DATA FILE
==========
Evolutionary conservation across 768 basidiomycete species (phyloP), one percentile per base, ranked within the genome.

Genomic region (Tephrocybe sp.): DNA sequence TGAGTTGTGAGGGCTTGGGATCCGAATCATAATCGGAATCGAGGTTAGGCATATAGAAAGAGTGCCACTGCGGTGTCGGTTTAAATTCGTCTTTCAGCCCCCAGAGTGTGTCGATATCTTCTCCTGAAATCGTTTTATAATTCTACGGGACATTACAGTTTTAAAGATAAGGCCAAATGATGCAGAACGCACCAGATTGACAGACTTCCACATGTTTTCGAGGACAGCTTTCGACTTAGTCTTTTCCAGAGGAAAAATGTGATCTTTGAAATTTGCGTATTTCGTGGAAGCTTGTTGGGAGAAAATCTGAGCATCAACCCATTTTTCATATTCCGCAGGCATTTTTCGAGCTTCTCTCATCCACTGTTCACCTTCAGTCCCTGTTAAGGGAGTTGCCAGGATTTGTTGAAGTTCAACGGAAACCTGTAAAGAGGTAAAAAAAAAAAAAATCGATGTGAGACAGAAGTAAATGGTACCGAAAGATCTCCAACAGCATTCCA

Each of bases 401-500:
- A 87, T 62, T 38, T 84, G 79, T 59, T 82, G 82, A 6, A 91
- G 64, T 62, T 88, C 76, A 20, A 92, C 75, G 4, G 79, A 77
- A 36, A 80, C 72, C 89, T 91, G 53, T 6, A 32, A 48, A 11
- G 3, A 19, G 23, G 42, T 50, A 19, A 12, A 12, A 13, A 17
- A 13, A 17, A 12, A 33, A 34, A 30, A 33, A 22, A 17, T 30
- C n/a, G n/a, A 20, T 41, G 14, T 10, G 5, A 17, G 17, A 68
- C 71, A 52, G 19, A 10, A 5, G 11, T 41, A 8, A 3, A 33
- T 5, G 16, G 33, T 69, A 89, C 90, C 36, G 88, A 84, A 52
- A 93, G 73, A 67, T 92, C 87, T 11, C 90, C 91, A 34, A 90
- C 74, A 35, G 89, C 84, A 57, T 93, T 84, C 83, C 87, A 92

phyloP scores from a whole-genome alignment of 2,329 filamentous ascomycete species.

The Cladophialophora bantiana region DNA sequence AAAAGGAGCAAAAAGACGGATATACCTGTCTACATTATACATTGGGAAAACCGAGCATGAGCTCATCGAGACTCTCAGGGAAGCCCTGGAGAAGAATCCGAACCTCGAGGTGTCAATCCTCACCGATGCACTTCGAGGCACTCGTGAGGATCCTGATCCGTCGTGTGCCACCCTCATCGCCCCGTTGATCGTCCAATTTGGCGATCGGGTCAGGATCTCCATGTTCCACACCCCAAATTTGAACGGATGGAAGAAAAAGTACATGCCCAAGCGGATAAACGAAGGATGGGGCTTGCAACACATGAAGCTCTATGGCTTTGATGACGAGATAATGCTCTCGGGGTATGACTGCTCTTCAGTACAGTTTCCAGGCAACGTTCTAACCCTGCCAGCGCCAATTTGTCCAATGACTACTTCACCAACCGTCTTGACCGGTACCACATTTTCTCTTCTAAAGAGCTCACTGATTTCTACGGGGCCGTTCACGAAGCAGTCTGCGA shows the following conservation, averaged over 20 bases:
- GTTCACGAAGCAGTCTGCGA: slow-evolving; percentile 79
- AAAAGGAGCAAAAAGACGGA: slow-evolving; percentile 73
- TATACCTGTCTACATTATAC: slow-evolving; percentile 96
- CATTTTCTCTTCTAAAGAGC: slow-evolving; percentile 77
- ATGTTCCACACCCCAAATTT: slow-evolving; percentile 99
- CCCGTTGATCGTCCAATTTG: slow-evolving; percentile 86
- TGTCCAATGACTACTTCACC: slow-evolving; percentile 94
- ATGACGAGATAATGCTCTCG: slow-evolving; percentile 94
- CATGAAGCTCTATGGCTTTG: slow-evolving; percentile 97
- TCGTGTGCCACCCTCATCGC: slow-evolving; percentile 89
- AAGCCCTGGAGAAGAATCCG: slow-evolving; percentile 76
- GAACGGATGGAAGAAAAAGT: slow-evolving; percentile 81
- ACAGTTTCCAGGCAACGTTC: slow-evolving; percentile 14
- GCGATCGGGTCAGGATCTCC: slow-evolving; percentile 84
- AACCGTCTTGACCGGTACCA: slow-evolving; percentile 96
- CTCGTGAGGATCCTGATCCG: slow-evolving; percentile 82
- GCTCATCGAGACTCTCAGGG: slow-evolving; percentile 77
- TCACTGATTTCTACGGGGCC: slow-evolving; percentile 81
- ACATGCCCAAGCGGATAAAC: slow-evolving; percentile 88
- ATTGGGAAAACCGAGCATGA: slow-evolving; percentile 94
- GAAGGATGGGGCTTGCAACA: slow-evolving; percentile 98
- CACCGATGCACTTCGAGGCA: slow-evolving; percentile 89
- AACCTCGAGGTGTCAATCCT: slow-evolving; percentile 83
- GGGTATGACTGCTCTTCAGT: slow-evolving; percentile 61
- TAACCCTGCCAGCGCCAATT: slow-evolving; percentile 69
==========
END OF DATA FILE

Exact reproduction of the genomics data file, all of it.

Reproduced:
Evolutionary conservation across 768 basidiomycete species (phyloP), one percentile per base, ranked within the genome.

Genomic region (Tephrocybe sp.): DNA sequence TGAGTTGTGAGGGCTTGGGATCCGAATCATAATCGGAATCGAGGTTAGGCATATAGAAAGAGTGCCACTGCGGTGTCGGTTTAAATTCGTCTTTCAGCCCCCAGAGTGTGTCGATATCTTCTCCTGAAATCGTTTTATAATTCTACGGGACATTACAGTTTTAAAGATAAGGCCAAATGATGCAGAACGCACCAGATTGACAGACTTCCACATGTTTTCGAGGACAGCTTTCGACTTAGTCTTTTCCAGAGGAAAAATGTGATCTTTGAAATTTGCGTATTTCGTGGAAGCTTGTTGGGAGAAAATCTGAGCATCAACCCATTTTTCATATTCCGCAGGCATTTTTCGAGCTTCTCTCATCCACTGTTCACCTTCAGTCCCTGTTAAGGGAGTTGCCAGGATTTGTTGAAGTTCAACGGAAACCTGTAAAGAGGTAAAAAAAAAAAAAATCGATGTGAGACAGAAGTAAATGGTACCGAAAGATCTCCAACAGCATTCCA

Each of bases 401-500:
- A 87, T 62, T 38, T 84, G 79, T 59, T 82, G 82, A 6, A 91
- G 64, T 62, T 88, C 76, A 20, A 92, C 75, G 4, G 79, A 77
- A 36, A 80, C 72, C 89, T 91, G 53, T 6, A 32, A 48, A 11
- G 3, A 19, G 23, G 42, T 50, A 19, A 12, A 12, A 13, A 17
- A 13, A 17, A 12, A 33, A 34, A 30, A 33, A 22, A 17, T 30
- C n/a, G n/a, A 20, T 41, G 14, T 10, G 5, A 17, G 17, A 68
- C 71, A 52, G 19, A 10, A 5, G 11, T 41, A 8, A 3, A 33
- T 5, G 16, G 33, T 69, A 89, C 90, C 36, G 88, A 84, A 52
- A 93, G 73, A 67, T 92, C 87, T 11, C 90, C 91, A 34, A 90
- C 74, A 35, G 89, C 84, A 57, T 93, T 84, C 83, C 87, A 92

phyloP scores from a whole-genome alignment of 2,329 filamentous ascomycete species.

The Cladophialophora bantiana region DNA sequence AAAAGGAGCAAAAAGACGGATATACCTGTCTACATTATACATTGGGAAAACCGAGCATGAGCTCATCGAGACTCTCAGGGAAGCCCTGGAGAAGAATCCGAACCTCGAGGTGTCAATCCTCACCGATGCACTTCGAGGCACTCGTGAGGATCCTGATCCGTCGTGTGCCACCCTCATCGCCCCGTTGATCGTCCAATTTGGCGATCGGGTCAGGATCTCCATGTTCCACACCCCAAATTTGAACGGATGGAAGAAAAAGTACATGCCCAAGCGGATAAACGAAGGATGGGGCTTGCAACACATGAAGCTCTATGGCTTTGATGACGAGATAATGCTCTCGGGGTATGACTGCTCTTCAGTACAGTTTCCAGGCAACGTTCTAACCCTGCCAGCGCCAATTTGTCCAATGACTACTTCACCAACCGTCTTGACCGGTACCACATTTTCTCTTCTAAAGAGCTCACTGATTTCTACGGGGCCGTTCACGAAGCAGTCTGCGA shows the following conservation, averaged over 20 bases:
- GTTCACGAAGCAGTCTGCGA: slow-evolving; percentile 79
- AAAAGGAGCAAAAAGACGGA: slow-evolving; percentile 73
- TATACCTGTCTACATTATAC: slow-evolving; percentile 96
- CATTTTCTCTTCTAAAGAGC: slow-evolving; percentile 77
- ATGTTCCACACCCCAAATTT: slow-evolving; percentile 99
- CCCGTTGATCGTCCAATTTG: slow-evolving; percentile 86
- TGTCCAATGACTACTTCACC: slow-evolving; percentile 94
- ATGACGAGATAATGCTCTCG: slow-evolving; percentile 94
- CATGAAGCTCTATGGCTTTG: slow-evolving; percentile 97
- TCGTGTGCCACCCTCATCGC: slow-evolving; percentile 89
- AAGCCCTGGAGAAGAATCCG: slow-evolving; percentile 76
- GAACGGATGGAAGAAAAAGT: slow-evolving; percentile 81
- ACAGTTTCCAGGCAACGTTC: slow-evolving; percentile 14
- GCGATCGGGTCAGGATCTCC: slow-evolving; percentile 84
- AACCGTCTTGACCGGTACCA: slow-evolving; percentile 96
- CTCGTGAGGATCCTGATCCG: slow-evolving; percentile 82
- GCTCATCGAGACTCTCAGGG: slow-evolving; percentile 77
- TCACTGATTTCTACGGGGCC: slow-evolving; percentile 81
- ACATGCCCAAGCGGATAAAC: slow-evolving; percentile 88
- ATTGGGAAAACCGAGCATGA: slow-evolving; percentile 94
- GAAGGATGGGGCTTGCAACA: slow-evolving; percentile 98
- CACCGATGCACTTCGAGGCA: slow-evolving; percentile 89
- AACCTCGAGGTGTCAATCCT: slow-evolving; percentile 83
- GGGTATGACTGCTCTTCAGT: slow-evolving; percentile 61
- TAACCCTGCCAGCGCCAATT: slow-evolving; percentile 69